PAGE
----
That’s one of the many forces at work in next year’s French presidential election, which yesterday saw the entry of Manuel Valls, the French Prime Minister, into the race to be the Socialist Party’s candidate.

Though his star has fallen somewhat among the general public from the days when his opposition to halal supermarkets as mayor of Evry, and his anti-Roma statements as interior minister made him one of the most popular politicians in France, a Valls candidacy, while unlikely to translate to a finish in the top two for the Socialists could peel votes away from Marine Le Pen, potentially allowing Emanuel Macron to sneak into second place.

But it’s an open question whether he will get that far. The name to remember is Arnaud Montebourg, the former minister who quit Francois Hollande’s government over its right turn in 2014. Although as  Anne-Sylvaine Chassany reports, analysts believe the Socialist party rank-and-file has moved right since Valls finished fifth out of sixth in the last primary, Montebourg’s appeal to the party’s left flank gives him a strong chance.

Does that mean it’s time to pop the champagne on the French right? Monteburg may be able to take some votes from the leftist independent, Jean-Luc Mélenchon, and might do some indirect damage to the French Thatcherite Francois Fillon. His supporters will hope that his leftist economics will peel away supporters of Le Pen, too.

One thing is certain, however: while the chances of a final run-off between Le Pen and Fillon are still high,  Hollande’s resignation means that it is no longer certain that the centre and the left will not make it to that final round.

THE SOUND OF SILENCE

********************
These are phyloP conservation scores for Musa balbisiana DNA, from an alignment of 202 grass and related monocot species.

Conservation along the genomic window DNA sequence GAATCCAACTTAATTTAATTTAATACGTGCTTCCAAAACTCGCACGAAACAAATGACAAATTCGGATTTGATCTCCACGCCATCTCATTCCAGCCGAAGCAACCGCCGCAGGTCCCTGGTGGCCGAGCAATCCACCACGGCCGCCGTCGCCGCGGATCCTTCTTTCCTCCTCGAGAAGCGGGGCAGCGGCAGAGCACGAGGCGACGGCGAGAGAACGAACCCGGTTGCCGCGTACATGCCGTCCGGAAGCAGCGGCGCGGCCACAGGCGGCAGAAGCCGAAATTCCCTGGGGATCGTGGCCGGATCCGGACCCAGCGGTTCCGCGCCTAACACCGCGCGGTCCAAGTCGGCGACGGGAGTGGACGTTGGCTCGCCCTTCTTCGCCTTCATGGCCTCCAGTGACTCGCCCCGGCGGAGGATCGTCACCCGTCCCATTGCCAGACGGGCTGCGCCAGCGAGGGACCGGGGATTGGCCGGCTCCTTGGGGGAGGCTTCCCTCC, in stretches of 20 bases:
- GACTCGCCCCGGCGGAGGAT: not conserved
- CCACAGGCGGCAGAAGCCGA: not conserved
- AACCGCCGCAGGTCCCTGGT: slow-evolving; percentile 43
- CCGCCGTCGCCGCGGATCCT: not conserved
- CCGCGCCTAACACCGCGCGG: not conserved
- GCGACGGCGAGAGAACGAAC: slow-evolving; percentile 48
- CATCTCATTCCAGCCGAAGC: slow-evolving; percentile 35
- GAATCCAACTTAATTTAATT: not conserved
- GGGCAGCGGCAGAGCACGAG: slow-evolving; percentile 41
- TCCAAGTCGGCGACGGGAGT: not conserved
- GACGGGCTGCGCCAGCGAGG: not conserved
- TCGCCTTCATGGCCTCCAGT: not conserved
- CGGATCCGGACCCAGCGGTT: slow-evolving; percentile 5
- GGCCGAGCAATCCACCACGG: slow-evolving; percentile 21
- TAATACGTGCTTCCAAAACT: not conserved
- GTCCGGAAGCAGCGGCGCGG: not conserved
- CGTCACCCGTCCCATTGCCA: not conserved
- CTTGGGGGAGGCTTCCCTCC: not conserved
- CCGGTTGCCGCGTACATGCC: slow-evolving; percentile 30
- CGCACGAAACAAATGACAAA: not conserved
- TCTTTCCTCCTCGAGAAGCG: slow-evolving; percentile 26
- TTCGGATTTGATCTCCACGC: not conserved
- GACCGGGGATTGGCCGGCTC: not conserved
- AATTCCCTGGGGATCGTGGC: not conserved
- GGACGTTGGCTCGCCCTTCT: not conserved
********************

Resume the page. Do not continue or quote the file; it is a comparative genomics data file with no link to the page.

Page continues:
The government began its case at the Supreme Court yesterday, telling justices that the creation of the European Communities Act, which incorporates the European treaties into British law automatically, was designed not to create rights but to expedite the implementation of treaties, created through prerogative power. The government is arguing that Parliament, through silence, has accepted that all areas not defined as within its scope as prerogative powers. David Allen Green gives his verdict over at the FT.

MO’MENTUM, MO’PROBLEMS

The continuing acrimony in Momentum has once again burst out into the open after a fractious meeting to set the organisation’s rules and procedures, Jim Waterson reports over at BuzzFeed.  Jon Lansman, the organisation’s founder, still owns the data and has the ability to shut down the entire group, should he chose to do so, something he is being urged to do by allies. I explain the origins of the crisis here.

STOP ME IF YOU’VE HEARD THIS ONE  BEFORE

Italy’s oldest bank, Monte Paschi, may need a state bailout after its recapitalisation plan was thrown into doubt following Matteo Renzi’s resignation. Italy’s nervous bankers will wait to see if  €1bn of funds from a Qatari investment grouping will be forthcoming now that Renzi has left the scene.

BOOM BOOM

Strong growth in the services sector puts Britain on course to be the highest growing economy in the G7. But Mark Carney has warned that the “lost decade” of wage growth and the unease from the losers from globalisation must be tackled to head off the growing tide of “isolation and detachment”.

THE REPLACEMENTS

David Lidington will stand in for Theresa May, who is abroad, this week at Prime Ministers’ Questions. Emily Thornberry will stand in for Jeremy Corbyn.

QUIT PICKING ON ME!

Boris Johnson has asked Theresa May to get her speechwriters and other ministers to stop making jokes at his expense, Sam Coates reports in the Times. The gags are hurting Britain’s diplomatic standing, the Foreign Secretary argues.

AND NOW FOR SOMETHING COMPLETELY DIFFERENT

It’s beginning to feel a bit like Christmas! And to help you on your way, here’s Anna’s top 10 recommendations for Christmassy soundtracks.

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Stephen Bush is special correspondent at the New Statesman. His daily briefing, Morning Call, provides a quick and essential guide to British politics.